“This hiatus in sediment infill coincides with a sea-level fall of 1–1.3 m during the late Holocene (ca. 2000 cal. yr B.P.), which would have caused the turn-off of highly productive live coral growth on the reef flats currently dominated by less productive rubble and algal flats, resulting in a reduced sediment input to back-reef environments and the cessation in sand apron accretion. Given that relative sea-level variations of 1 m were common throughout the Holocene, we suggest that this mode of sand apron development and carbonate production is applicable to most reef systems. … Microatoll death was most likely caused by a fall in sea level that stranded the microatolls on the reef flat due to their location in open-water unmoated environments. This suggests that paleo–sea level between 3900 and 2200 cal. yr B.P. was 1–1.3 m higher than present (based on an offset from MLWS tidal level to fossil microatoll elevation; Fig. 2). This paleo–sealevel elevation is similar to the ranges of 1–1.5 m suggested by Lewis et al. (2013) and Sloss et al. (2007) and data from Moreton Bay in southern Queensland of an elevation of 1.3 m (Leonard et al., 2013).”

Hein et al., 2015  Brazil, +1 to +4 m higher than present

“In southern Brazil, falling RSL [relative sea level] following a 2–4 m [above present sea level] highstand at 5 to 6 ka [5,000 to 6,000 years ago] forced coastal progradation. … Relative SL [sea level] along the southern Brazil coast reached a highstand elevation of 1–4 m above MSL [mean sea level] at ca. 5.8 ka [5800 years ago].”

Engel et al., 2015  Western Australia, +1.5 m higher than present

“The foredunes overlie upper beach deposits located up to >2 m above the present upper beach level and provide evidence for a higher mid-Holocene RSL [relative sea level]. …  [O]bservations made near Broome by Lessa and Masselink (2006) [indicate] the deposition of backshore deposits up to c. 1.5 m above present MHW [mean high water] between c. 2100–800 cal BP [2100-800 calendar years before present].”

Rashid et al., 2014  French Polynesia, +1.5 m higher than present

“Upon correction for isostatic island subsidence, we find that local relative sea level was at least ~1.5±0.4 m higher than present at ~5,400 years ago.”

Strachan et al., 2014  South Africa, +3 m higher than present

“During the last 7000 years, southern African sea levels have fluctuated by no more than ±3 m. Sea-level curves based on observational data for southern Africa indicate that Holocene highstands occurred at 6000 and again at 4000 cal years BP, followed by a lowstand from 3000 to 2000 cal years B P. The mid-Holocene highstands culminated in a sea-level maximum of approximately 3 m above mean sea level (MSL) from 7300 to 6500 cal years BP [calendar years before present] and of 2 m above MSL at around 4000 cal years BP.  Thereafter, RSL dropped to slightly below the present level between 3500 and 2800 cal years BP.  Sea-level fluctuations during the late Holocene in southern Africa were relatively small (1-2 m); however, these fluctuations had a major impact on past coastal environments.  Evidence from the west coast suggests that there was a highstand of 0.5 m above MSL from 1500 to 1300 cal years BP [calendar years before present] or possibly earlier (1800 cal years BP), followed by a lowstand (-0.5 m above MSL) from 700 to 400 cal years BP [during the Little Ice Age].”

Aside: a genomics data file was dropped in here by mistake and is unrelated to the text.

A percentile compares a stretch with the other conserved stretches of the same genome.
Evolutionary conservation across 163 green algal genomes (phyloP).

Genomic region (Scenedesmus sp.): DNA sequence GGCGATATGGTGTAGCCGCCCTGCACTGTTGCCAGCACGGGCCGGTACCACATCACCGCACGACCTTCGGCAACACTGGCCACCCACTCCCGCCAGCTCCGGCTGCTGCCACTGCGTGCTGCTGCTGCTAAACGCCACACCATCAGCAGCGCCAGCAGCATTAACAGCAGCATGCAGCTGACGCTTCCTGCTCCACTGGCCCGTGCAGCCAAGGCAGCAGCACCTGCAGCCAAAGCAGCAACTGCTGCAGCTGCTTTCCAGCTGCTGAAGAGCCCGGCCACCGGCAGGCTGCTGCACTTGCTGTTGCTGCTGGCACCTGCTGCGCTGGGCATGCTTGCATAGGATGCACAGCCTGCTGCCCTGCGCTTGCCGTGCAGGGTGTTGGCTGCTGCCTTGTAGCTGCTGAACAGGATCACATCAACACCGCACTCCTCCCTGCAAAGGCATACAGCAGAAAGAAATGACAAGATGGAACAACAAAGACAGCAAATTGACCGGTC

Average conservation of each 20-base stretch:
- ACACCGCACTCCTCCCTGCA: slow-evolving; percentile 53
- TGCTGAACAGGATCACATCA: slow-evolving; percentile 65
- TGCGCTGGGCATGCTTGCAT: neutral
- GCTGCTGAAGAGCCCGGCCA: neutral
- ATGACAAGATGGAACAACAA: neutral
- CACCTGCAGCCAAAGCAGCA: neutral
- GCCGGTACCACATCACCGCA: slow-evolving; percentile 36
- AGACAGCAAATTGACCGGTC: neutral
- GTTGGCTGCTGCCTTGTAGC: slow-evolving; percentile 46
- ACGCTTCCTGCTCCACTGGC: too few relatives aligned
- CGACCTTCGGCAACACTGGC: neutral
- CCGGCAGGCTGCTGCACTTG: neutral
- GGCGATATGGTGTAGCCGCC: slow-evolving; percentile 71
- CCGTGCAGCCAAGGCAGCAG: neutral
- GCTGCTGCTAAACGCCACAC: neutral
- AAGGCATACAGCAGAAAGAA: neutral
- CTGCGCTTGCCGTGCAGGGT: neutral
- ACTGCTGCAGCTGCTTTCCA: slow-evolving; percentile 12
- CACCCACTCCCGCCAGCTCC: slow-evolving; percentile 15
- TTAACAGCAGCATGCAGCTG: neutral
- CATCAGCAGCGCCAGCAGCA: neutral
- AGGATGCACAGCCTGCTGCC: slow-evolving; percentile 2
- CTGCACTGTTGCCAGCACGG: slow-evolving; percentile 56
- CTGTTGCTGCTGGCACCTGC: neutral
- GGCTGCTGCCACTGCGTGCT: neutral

Yamano et al., 2014 Southwest Pacific Ocean, +1.1 m higher than present

“Mba Island initially formed around ~ 4500 cal yr B.P. [4500 calendar years before present], when sea level was ~ 1.1 m higher than at present.”

Kench et al., 2014  Marshall Islands (Central Pacific), +1.1 m higher than present

[T]he mid-Holocene [sea level] highstand is reported to have peaked at approximately +1.1 m above present and was sustained until approximately 2000 years B.P. [before present] in the Marshall Islands.”

Hein et al., 2014  Brazil, +1 to +4 m higher than present

“Along the eastern and southern Brazilian coasts of South America, 6000 years of sea-level fall have preserved late-stage transgressive and sea-level highstand features 1–4 m above present mean sea level and several kilometers landward of modern shorelines.”

Bracco et al., 2014  Uruguay, +3 to +4 m higher than present

“Highlights:  We present a sea level change curve for mid Holocene in Uruguay.  Sea level reached 4 m amsl [above present mean sea level] between 6000 and 5500 yr BP [before present].   A rapid sea level fall to about 1 m amsl [above present mean sea level] was inferred for 4700-4300 yr BP.  A further sea level increase to about 3 m amsl [above present mean sea level] was inferred after 4300 yr BP.  After 4300 yr BP there was a constant sea level a decline.”

Lewis et al., 2013 SE Australia, ~ +1.3 to +1.6 m higher than present

“Sea-level estimates based on coral microatoll evidence places relative sea level at ~1.3 to 1.5 m [above present] between 6770 and 5750 cal. yr BP (original ages provided in Chappell et al., 1983; Yu and Zhao, 2010), in good accord with that derived from oyster bed data at ~1.6 m between 6280 and 5720 cal. yr BP (Beaman et al., 1994; Higley, 2000; Lewis et al., 2008).”

Watcham et al., 2011 Antarctic Peninsula, +15.5 meters higher than present

“The curve shows a mid-Holocene RSL highstand on Fildes Peninsula at 15.5 m above mean sea level between 8000 and 7000 cal a BP.”